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Britten, Rejoice in the Lamb: Percussion 2

Dear Listers
Herewith is a selected compilation of responses to my question regarding the
use of percussion in Britten's "Rejoice in the Lamb". Sorry for the repeat
of some which did appear on the whole list.

Reference is made below to an orchestral version made with Britten's
approval although POSSIBLY later withdrawn. Boosey&Hawkes in Australia were
able to show me that score, although the parts are not held in this country.

My thanks to everyone who responded to my query.


I tried to track this down years ago because I loved it with percussion.
The answer, as I recall it, was that Britten wrote the percussion parts
but did not like it, so they are not available.

I can't speak with authority about it, but I certainly have never heard that
it had an original scoring for percussion of any type.

P.S. Have you encountered Dale Warland's new CD with this cantata on it?
Check it out

There is an EMI recording of the Britten "Rejoice in the Lamb" that is sung
by the Choir of King's College in Cambridge. This arrangement, as I already
explained to Mr. Morton, stems from an Aldeburgh Festival performance in the
1970's. I don't know if
Britten did the arrangement himself (surely not past 1976), but this is a
performed arrangement of the piece.

The recording # is:

CDM 5 65111 2

I personally don't like the arrangement, but it exists, nevertheless

I have open before me the newest edition of Peter Evans authoritative book
the works of Britten. In is he makes no mention whatever of percussion in
piece. Further, I have studied Britten and his music extensively and have
heard it thus performed. I think Leger must be on drugs! Some composers can
mucked with but not Britten. He was explicit tot he letter as to his
and to rethink him is not appropriate in my opinion.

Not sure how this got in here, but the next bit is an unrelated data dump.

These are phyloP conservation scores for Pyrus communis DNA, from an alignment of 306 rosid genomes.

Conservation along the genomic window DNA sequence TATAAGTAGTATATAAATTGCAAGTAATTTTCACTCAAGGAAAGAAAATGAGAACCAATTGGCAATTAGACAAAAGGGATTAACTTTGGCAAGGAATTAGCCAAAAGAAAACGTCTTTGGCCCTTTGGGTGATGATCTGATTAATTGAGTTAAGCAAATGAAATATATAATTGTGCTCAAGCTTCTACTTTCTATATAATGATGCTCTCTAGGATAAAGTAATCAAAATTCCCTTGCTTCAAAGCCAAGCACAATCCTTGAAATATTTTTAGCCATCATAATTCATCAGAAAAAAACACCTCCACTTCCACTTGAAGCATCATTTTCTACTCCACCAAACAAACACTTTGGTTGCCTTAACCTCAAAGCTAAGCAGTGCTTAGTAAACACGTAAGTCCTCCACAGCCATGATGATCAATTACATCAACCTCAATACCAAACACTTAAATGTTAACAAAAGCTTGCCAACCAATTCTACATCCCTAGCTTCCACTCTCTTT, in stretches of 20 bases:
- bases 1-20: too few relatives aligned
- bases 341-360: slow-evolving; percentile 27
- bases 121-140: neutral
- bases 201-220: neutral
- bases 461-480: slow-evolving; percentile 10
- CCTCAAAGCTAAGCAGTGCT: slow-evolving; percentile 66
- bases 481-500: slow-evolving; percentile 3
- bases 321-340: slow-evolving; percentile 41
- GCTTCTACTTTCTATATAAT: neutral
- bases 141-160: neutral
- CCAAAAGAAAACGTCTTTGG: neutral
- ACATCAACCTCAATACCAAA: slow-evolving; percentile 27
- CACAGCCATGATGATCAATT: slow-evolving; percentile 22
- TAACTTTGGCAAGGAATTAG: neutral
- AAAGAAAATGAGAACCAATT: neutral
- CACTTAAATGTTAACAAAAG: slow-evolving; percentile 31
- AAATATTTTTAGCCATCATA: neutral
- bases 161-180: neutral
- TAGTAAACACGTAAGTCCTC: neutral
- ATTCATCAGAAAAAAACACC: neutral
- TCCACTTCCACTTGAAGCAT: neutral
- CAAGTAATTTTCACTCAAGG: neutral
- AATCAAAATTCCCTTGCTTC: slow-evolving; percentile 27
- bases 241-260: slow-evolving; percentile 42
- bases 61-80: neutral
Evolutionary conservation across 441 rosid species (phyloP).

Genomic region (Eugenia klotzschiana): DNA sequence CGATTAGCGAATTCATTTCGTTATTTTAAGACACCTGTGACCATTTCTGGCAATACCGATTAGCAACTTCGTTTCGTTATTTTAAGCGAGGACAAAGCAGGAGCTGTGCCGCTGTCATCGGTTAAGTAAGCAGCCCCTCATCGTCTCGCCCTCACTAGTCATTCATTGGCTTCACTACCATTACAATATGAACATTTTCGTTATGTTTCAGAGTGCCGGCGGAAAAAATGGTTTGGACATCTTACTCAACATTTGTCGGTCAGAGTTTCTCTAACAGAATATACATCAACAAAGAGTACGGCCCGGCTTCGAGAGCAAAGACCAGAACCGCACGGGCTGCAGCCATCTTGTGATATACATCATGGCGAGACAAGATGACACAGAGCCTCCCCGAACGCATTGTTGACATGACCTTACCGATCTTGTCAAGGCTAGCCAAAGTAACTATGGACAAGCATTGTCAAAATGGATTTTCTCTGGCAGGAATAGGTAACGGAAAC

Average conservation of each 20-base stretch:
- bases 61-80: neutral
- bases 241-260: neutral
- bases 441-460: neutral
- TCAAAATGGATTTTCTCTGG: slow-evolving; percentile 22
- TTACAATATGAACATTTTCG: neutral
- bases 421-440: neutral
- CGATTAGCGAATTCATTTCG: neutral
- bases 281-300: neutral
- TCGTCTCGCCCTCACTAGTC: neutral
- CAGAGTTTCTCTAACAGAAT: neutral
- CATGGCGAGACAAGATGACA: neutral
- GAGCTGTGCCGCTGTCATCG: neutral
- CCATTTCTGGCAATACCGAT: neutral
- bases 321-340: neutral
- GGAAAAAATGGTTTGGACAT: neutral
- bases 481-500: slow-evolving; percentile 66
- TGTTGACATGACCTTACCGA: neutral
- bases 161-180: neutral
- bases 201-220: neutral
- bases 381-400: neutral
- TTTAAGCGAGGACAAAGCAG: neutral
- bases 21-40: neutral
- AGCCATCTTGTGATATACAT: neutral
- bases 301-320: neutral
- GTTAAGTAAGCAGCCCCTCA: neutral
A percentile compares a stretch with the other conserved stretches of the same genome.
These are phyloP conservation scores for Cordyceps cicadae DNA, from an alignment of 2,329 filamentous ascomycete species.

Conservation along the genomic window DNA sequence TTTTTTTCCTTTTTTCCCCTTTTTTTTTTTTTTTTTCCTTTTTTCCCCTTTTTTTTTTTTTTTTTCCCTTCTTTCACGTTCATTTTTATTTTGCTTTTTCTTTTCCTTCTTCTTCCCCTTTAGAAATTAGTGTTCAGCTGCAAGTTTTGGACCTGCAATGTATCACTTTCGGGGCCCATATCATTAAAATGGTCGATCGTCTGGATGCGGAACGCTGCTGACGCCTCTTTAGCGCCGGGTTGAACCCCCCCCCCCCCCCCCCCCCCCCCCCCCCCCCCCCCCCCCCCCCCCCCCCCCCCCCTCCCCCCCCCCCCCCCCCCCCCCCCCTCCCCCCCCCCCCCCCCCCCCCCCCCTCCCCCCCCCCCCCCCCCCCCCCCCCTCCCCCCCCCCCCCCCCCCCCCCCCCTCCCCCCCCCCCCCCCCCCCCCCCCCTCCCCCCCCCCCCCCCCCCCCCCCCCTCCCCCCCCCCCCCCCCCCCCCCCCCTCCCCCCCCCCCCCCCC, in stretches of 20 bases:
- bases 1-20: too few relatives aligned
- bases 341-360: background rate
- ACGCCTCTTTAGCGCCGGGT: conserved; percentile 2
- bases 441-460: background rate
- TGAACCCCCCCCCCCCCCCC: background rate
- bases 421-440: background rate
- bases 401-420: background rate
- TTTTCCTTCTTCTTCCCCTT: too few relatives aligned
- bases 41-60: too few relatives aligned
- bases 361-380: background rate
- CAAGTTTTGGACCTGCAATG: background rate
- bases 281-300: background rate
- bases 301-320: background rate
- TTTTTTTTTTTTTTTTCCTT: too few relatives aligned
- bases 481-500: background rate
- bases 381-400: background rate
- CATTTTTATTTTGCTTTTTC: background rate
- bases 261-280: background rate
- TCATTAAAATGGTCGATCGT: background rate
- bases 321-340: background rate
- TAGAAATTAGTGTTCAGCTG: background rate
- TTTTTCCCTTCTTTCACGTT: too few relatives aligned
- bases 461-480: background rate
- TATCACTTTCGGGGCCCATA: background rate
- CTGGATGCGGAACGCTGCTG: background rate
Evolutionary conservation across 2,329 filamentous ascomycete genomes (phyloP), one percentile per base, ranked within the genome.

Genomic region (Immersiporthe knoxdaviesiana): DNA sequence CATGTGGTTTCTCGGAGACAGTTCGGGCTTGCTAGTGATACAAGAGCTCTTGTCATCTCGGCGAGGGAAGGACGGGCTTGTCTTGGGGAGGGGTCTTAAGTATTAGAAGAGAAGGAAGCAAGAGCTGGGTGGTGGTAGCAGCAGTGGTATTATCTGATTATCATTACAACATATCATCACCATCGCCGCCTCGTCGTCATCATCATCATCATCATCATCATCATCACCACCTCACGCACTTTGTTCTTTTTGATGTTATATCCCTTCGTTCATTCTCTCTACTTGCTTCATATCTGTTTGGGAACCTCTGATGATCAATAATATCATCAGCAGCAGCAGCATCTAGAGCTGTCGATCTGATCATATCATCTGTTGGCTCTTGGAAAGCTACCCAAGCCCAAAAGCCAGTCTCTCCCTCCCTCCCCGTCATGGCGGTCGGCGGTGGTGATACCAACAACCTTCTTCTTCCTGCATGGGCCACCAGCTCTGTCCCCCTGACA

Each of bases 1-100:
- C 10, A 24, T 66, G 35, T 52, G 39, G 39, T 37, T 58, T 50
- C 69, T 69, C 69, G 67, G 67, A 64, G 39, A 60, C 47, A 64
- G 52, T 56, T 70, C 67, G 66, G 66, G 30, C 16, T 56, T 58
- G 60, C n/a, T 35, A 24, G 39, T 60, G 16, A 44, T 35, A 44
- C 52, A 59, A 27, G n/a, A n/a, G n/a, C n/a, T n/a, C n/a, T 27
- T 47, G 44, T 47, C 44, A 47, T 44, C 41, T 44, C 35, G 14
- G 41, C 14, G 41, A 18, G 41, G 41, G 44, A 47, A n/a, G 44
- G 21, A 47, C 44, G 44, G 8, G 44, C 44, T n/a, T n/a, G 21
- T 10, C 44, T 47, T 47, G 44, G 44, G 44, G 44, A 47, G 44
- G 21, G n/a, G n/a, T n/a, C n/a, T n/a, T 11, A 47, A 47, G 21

Sorry, gentlemen-I just produced a new recording of "Rejoice in the Lamb"
with the Dale Warland Singers (the national release date was September
and Mr. Ledger is *not* on drugs. We knew that Boosey and Hawkes has a
Rejoice in the Lamb percussion part for rental (although his vocal score
not list it), unfortunately at a usurious rental rate. We decided not to use
it for two reasons, first, the one I just stated, and second-and don't quote
me on this-I had heard that the part was created by Imogen Holst, not
himself. I don't know if he had any input on the part or when it was
created-although Ms. Holst was Britten's secretary for a period of time,
according to Dale Warland. Anyone at Boosey or across the pond care to
enlighten us further on this?
I don't have the reference tools at hand to speak with complete authority,
I, too have heard the recording with percussion. I think it's awful. It
detracts considerably from an otherwise sublime work. I also know of no
evidence that Britten approved the added percussion.

However, I could be wrong about Britten's approval.

Nonetheless, a perfectly fine version exists without the annoying percussion
parts, and that is the clearly preferred option, in my humble but strong

PREVOST (3 volumes, PARIS, 1992), that 1/ "Rejoice in the Lamb" was
composed for "voix de garçon, alto, ténor et basse soli, choeur mixte et
orgue" ; 2/ "à la demande de BRITTEN, Imogen HOLST en a préparé une
version pour orchestre, destinée au Festival d'Aldeburgh" ; 3/ there is
an article published in THE MUSIC REVIEW, XXXIII, 1972 : "B. Britten's
'Rejoice in the Lamb'", By P.V.


This edition that contains percussion stems from an Aldeburgh performance in
the 1970's. Depending on the year, Britten may or may not have added the

Graeme Morton